Earlier this year, Ed Sheeran quit Twitter after social media trolls flooded his page with hate and it was really not okay.
People made fun of everything from his appearance to his Game of Thrones performance which really showcased the dark side of the internet and how cyber bullying impacts people's lives, even celebrities.
Ed's decision to leave Twitter despite it being an awesome platform to connect with fans was a drastic but a V. necessary one for his mental health and according to a friend of Ed's, he's doing really well without it!
His friend shared what Ed had told him to Page Six:
"All the things that get blown up on Twitter are all so, so, so negative. Nothing’s being celebrated," said Ed.
“On Instagram it’s like, ‘Yay this’ whereas Twitter is like, ‘No, f— this’.
Despite wanting nothing to do with Twitter, Ed has still been keeping active on Instagram where he shares tour pics, special announcements and even a selfie or two.
Ed continues: “I know some people don’t like my music — I’m aware of that. But I’m also aware that a lot of people do.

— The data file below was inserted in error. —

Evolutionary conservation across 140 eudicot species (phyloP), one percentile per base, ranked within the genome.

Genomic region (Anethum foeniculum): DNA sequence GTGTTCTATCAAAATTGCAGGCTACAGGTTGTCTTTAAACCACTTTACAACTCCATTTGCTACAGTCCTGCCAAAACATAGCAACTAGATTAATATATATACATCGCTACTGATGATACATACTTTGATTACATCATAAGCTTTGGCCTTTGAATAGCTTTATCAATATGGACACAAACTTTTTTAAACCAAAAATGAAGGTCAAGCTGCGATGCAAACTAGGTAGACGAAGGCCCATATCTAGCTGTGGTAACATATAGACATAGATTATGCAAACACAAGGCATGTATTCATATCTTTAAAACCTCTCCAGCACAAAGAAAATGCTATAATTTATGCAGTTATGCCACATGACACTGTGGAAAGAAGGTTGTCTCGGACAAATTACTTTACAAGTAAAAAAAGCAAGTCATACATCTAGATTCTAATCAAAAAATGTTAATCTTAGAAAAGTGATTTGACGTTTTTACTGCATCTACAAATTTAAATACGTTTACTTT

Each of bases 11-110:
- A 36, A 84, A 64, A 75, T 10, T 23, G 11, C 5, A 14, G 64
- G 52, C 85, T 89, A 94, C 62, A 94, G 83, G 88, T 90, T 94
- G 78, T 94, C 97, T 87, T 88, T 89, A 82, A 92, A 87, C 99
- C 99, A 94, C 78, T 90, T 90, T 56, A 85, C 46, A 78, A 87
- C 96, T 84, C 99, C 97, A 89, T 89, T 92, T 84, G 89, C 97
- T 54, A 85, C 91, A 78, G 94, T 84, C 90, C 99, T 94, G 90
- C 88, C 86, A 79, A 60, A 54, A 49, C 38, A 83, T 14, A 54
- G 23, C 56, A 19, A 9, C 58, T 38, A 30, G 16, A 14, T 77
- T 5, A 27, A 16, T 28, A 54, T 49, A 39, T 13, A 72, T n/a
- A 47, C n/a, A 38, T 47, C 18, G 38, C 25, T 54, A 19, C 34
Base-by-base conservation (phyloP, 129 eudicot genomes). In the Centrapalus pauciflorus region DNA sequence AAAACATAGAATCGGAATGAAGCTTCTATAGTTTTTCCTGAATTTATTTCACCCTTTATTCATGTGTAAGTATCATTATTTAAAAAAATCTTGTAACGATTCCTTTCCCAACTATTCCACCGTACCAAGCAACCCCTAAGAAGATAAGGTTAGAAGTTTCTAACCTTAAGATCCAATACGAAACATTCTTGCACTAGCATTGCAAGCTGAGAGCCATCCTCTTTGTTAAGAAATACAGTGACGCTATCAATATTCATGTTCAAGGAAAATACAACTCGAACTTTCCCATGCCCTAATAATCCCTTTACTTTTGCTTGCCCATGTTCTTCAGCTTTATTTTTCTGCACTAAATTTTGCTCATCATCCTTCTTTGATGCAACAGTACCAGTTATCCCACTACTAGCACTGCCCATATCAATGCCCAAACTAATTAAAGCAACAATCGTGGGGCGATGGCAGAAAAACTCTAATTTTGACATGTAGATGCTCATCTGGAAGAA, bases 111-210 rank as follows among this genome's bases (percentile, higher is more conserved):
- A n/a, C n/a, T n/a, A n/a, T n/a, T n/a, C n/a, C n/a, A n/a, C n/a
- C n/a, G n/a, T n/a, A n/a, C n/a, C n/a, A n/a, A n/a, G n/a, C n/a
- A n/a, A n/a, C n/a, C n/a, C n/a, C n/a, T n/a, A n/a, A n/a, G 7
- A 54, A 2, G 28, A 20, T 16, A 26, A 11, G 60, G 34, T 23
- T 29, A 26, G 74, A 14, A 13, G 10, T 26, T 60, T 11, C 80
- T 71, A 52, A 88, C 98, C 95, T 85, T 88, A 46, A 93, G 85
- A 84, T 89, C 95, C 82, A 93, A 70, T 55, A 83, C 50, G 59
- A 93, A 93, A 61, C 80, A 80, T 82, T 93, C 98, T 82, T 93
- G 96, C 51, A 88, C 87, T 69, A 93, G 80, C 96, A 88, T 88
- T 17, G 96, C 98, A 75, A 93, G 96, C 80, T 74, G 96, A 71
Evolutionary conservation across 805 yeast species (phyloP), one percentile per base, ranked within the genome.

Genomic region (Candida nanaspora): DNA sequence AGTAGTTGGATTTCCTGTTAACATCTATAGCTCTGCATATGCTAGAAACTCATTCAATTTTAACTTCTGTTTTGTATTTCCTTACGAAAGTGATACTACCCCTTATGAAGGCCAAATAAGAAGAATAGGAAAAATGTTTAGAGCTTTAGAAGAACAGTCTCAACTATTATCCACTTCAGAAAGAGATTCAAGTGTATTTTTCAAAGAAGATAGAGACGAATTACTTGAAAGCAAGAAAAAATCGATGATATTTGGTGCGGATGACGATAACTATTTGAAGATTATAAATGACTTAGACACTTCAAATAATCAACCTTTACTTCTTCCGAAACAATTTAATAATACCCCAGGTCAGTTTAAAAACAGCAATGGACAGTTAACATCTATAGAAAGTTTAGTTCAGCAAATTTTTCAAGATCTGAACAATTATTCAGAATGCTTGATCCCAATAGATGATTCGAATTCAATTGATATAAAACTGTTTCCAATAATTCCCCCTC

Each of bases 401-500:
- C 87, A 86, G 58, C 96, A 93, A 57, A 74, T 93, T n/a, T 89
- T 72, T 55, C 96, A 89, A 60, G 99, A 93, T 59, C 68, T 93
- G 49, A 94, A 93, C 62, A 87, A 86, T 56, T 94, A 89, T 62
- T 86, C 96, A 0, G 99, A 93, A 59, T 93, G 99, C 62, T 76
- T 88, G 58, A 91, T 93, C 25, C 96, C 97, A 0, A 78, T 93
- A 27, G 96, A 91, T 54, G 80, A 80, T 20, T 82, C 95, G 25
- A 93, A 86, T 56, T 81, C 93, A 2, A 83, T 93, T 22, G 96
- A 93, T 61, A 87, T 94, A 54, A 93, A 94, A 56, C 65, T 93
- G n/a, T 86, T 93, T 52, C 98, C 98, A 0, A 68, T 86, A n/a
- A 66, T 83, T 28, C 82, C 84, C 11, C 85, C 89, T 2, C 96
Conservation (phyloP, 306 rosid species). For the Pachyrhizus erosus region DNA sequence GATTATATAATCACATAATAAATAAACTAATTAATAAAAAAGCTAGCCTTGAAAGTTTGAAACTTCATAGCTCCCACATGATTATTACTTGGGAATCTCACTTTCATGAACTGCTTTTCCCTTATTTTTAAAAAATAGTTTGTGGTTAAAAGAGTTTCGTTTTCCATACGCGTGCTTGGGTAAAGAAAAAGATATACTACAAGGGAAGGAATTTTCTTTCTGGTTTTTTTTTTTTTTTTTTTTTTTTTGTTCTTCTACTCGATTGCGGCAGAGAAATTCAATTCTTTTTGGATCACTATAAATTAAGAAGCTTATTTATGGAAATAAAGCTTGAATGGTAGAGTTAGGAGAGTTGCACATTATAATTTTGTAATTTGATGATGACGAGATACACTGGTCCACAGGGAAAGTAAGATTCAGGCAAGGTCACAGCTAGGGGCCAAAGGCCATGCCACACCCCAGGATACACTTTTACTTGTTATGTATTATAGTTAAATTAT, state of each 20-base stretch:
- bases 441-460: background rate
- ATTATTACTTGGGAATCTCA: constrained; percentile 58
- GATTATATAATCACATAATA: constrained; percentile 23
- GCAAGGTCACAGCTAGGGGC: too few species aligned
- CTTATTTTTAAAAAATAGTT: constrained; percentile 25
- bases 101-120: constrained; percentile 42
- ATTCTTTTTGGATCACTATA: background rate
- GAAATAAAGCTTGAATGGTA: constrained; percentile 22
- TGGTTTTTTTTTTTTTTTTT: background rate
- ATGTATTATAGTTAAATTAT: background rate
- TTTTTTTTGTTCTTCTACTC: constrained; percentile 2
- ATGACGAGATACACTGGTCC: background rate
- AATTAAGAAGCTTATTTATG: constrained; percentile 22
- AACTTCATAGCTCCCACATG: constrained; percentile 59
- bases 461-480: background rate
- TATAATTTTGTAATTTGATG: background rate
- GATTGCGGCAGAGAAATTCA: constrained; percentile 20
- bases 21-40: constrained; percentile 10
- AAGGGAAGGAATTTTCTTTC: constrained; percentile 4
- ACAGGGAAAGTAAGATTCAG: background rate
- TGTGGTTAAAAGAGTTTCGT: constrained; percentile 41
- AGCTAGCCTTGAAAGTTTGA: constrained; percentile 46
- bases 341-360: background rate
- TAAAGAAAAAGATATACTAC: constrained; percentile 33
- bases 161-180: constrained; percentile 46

“Hearing people’s opinions — especially people I’ve never met — on my character forms a sort of paranoia in you.
“No one actually says it to my face so I just don’t hear it anymore.
“Like, I’ll go to things and just assume people don’t like me just because I read so much. So now not reading it gives my head a bit more of a break.”
“I don’t hear any noise whatsoever, but that goes on the other side of things as well.
“I don’t hear the positive or the negative so my ego’s not getting inflated or ripped to shreds. You can kind of stay very level.”
Ed goes on to tell his friend of the serious affects Twitter trolling had on him.
“It has a huge impact because of the way you view yourself and the insecurities that get brought out by other people.
“All the insecurities just get placed in your head anyway. But I think to be a creative human being you have to be a little bit f— ing weird anyway — like a little bit on the edge of madness.
“You have to be on the spectrum, basically.
“And when you have someone that’s on the spectrum and you basically hurl loads of insults at them, it’s going to tip them over the edge at some point.”
People may have been totally shook when Ed deleted his Twitter but it really sounds like it was for the best and we're glad that Ed is in a better place now!
If you or someone you know needs help, you can speak confidentially to a trained counsellor 24 hours a day at headspace.org.au or Kids Helpline: 1800 55 1800.